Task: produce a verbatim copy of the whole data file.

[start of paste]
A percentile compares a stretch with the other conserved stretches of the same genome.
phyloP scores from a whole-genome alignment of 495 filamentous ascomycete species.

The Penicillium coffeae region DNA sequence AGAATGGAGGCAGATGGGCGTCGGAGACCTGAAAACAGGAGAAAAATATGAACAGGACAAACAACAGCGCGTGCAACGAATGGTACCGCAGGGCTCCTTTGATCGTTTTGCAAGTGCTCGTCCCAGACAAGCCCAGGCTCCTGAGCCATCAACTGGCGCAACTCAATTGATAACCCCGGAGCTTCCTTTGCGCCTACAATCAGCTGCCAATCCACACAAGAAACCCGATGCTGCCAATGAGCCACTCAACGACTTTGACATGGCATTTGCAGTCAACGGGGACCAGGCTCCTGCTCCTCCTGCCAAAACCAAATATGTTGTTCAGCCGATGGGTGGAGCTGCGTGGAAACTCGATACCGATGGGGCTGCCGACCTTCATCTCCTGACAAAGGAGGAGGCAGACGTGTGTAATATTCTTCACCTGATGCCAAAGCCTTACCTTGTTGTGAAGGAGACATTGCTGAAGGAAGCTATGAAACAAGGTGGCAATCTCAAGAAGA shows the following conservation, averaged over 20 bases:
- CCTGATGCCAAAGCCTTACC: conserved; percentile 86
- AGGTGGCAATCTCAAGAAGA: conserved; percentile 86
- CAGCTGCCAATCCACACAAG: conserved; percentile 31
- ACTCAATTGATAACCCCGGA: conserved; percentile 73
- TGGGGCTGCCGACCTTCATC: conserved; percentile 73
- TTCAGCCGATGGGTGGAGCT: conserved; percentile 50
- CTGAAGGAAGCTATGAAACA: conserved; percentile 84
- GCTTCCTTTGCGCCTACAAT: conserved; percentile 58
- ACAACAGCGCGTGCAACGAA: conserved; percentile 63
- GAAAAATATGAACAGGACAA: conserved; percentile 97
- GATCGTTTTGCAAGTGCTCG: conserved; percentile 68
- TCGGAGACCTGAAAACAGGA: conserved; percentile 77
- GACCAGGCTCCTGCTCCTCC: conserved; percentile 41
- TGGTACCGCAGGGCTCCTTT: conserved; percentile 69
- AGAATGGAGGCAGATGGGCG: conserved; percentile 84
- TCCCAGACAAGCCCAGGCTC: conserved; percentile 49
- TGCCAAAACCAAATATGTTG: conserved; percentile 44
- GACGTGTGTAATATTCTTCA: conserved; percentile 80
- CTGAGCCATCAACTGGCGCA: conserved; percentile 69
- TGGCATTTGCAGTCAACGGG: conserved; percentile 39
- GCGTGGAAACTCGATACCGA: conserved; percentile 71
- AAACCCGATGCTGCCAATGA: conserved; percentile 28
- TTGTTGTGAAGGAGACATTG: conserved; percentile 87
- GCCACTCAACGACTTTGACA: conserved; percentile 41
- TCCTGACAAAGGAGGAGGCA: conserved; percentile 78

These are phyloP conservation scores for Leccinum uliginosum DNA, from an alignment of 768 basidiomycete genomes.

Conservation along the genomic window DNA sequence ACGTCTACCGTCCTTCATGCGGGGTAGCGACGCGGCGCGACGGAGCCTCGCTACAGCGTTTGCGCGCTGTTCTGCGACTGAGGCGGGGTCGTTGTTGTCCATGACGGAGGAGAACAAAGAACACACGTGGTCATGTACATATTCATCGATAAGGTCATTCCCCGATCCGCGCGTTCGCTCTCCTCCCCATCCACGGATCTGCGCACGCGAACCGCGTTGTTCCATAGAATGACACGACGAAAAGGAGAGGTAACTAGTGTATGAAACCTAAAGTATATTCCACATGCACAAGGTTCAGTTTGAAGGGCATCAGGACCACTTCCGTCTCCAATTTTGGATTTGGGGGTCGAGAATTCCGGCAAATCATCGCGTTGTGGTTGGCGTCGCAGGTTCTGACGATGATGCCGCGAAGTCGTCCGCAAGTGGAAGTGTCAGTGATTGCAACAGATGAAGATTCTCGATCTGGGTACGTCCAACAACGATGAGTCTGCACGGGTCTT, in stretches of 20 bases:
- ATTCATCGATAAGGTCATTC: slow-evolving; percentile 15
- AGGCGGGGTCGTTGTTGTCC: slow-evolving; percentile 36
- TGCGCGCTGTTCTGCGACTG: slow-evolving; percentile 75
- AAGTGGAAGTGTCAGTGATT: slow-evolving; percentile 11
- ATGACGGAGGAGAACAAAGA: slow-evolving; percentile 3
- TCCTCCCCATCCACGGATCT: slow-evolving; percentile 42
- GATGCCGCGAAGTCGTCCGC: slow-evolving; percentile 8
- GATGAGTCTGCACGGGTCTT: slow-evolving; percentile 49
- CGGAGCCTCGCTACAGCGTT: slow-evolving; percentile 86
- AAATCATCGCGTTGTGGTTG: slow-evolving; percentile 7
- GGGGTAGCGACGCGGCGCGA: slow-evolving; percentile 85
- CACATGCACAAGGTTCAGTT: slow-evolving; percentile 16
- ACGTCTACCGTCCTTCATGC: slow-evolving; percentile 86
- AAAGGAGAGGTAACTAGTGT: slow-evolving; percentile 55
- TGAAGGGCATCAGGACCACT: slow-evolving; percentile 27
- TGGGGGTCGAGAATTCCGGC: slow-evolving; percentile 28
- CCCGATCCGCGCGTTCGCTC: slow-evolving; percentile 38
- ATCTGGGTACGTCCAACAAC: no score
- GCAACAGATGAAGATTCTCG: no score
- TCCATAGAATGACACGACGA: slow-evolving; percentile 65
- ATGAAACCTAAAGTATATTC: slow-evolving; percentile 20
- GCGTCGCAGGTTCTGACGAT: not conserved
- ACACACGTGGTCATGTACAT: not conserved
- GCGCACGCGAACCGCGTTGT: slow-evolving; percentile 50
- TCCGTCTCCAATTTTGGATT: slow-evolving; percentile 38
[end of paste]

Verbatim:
A percentile compares a stretch with the other conserved stretches of the same genome.
phyloP scores from a whole-genome alignment of 495 filamentous ascomycete species.

The Penicillium coffeae region DNA sequence AGAATGGAGGCAGATGGGCGTCGGAGACCTGAAAACAGGAGAAAAATATGAACAGGACAAACAACAGCGCGTGCAACGAATGGTACCGCAGGGCTCCTTTGATCGTTTTGCAAGTGCTCGTCCCAGACAAGCCCAGGCTCCTGAGCCATCAACTGGCGCAACTCAATTGATAACCCCGGAGCTTCCTTTGCGCCTACAATCAGCTGCCAATCCACACAAGAAACCCGATGCTGCCAATGAGCCACTCAACGACTTTGACATGGCATTTGCAGTCAACGGGGACCAGGCTCCTGCTCCTCCTGCCAAAACCAAATATGTTGTTCAGCCGATGGGTGGAGCTGCGTGGAAACTCGATACCGATGGGGCTGCCGACCTTCATCTCCTGACAAAGGAGGAGGCAGACGTGTGTAATATTCTTCACCTGATGCCAAAGCCTTACCTTGTTGTGAAGGAGACATTGCTGAAGGAAGCTATGAAACAAGGTGGCAATCTCAAGAAGA shows the following conservation, averaged over 20 bases:
- CCTGATGCCAAAGCCTTACC: conserved; percentile 86
- AGGTGGCAATCTCAAGAAGA: conserved; percentile 86
- CAGCTGCCAATCCACACAAG: conserved; percentile 31
- ACTCAATTGATAACCCCGGA: conserved; percentile 73
- TGGGGCTGCCGACCTTCATC: conserved; percentile 73
- TTCAGCCGATGGGTGGAGCT: conserved; percentile 50
- CTGAAGGAAGCTATGAAACA: conserved; percentile 84
- GCTTCCTTTGCGCCTACAAT: conserved; percentile 58
- ACAACAGCGCGTGCAACGAA: conserved; percentile 63
- GAAAAATATGAACAGGACAA: conserved; percentile 97
- GATCGTTTTGCAAGTGCTCG: conserved; percentile 68
- TCGGAGACCTGAAAACAGGA: conserved; percentile 77
- GACCAGGCTCCTGCTCCTCC: conserved; percentile 41
- TGGTACCGCAGGGCTCCTTT: conserved; percentile 69
- AGAATGGAGGCAGATGGGCG: conserved; percentile 84
- TCCCAGACAAGCCCAGGCTC: conserved; percentile 49
- TGCCAAAACCAAATATGTTG: conserved; percentile 44
- GACGTGTGTAATATTCTTCA: conserved; percentile 80
- CTGAGCCATCAACTGGCGCA: conserved; percentile 69
- TGGCATTTGCAGTCAACGGG: conserved; percentile 39
- GCGTGGAAACTCGATACCGA: conserved; percentile 71
- AAACCCGATGCTGCCAATGA: conserved; percentile 28
- TTGTTGTGAAGGAGACATTG: conserved; percentile 87
- GCCACTCAACGACTTTGACA: conserved; percentile 41
- TCCTGACAAAGGAGGAGGCA: conserved; percentile 78

These are phyloP conservation scores for Leccinum uliginosum DNA, from an alignment of 768 basidiomycete genomes.

Conservation along the genomic window DNA sequence ACGTCTACCGTCCTTCATGCGGGGTAGCGACGCGGCGCGACGGAGCCTCGCTACAGCGTTTGCGCGCTGTTCTGCGACTGAGGCGGGGTCGTTGTTGTCCATGACGGAGGAGAACAAAGAACACACGTGGTCATGTACATATTCATCGATAAGGTCATTCCCCGATCCGCGCGTTCGCTCTCCTCCCCATCCACGGATCTGCGCACGCGAACCGCGTTGTTCCATAGAATGACACGACGAAAAGGAGAGGTAACTAGTGTATGAAACCTAAAGTATATTCCACATGCACAAGGTTCAGTTTGAAGGGCATCAGGACCACTTCCGTCTCCAATTTTGGATTTGGGGGTCGAGAATTCCGGCAAATCATCGCGTTGTGGTTGGCGTCGCAGGTTCTGACGATGATGCCGCGAAGTCGTCCGCAAGTGGAAGTGTCAGTGATTGCAACAGATGAAGATTCTCGATCTGGGTACGTCCAACAACGATGAGTCTGCACGGGTCTT, in stretches of 20 bases:
- ATTCATCGATAAGGTCATTC: slow-evolving; percentile 15
- AGGCGGGGTCGTTGTTGTCC: slow-evolving; percentile 36
- TGCGCGCTGTTCTGCGACTG: slow-evolving; percentile 75
- AAGTGGAAGTGTCAGTGATT: slow-evolving; percentile 11
- ATGACGGAGGAGAACAAAGA: slow-evolving; percentile 3
- TCCTCCCCATCCACGGATCT: slow-evolving; percentile 42
- GATGCCGCGAAGTCGTCCGC: slow-evolving; percentile 8
- GATGAGTCTGCACGGGTCTT: slow-evolving; percentile 49
- CGGAGCCTCGCTACAGCGTT: slow-evolving; percentile 86
- AAATCATCGCGTTGTGGTTG: slow-evolving; percentile 7
- GGGGTAGCGACGCGGCGCGA: slow-evolving; percentile 85
- CACATGCACAAGGTTCAGTT: slow-evolving; percentile 16
- ACGTCTACCGTCCTTCATGC: slow-evolving; percentile 86
- AAAGGAGAGGTAACTAGTGT: slow-evolving; percentile 55
- TGAAGGGCATCAGGACCACT: slow-evolving; percentile 27
- TGGGGGTCGAGAATTCCGGC: slow-evolving; percentile 28
- CCCGATCCGCGCGTTCGCTC: slow-evolving; percentile 38
- ATCTGGGTACGTCCAACAAC: no score
- GCAACAGATGAAGATTCTCG: no score
- TCCATAGAATGACACGACGA: slow-evolving; percentile 65
- ATGAAACCTAAAGTATATTC: slow-evolving; percentile 20
- GCGTCGCAGGTTCTGACGAT: not conserved
- ACACACGTGGTCATGTACAT: not conserved
- GCGCACGCGAACCGCGTTGT: slow-evolving; percentile 50
- TCCGTCTCCAATTTTGGATT: slow-evolving; percentile 38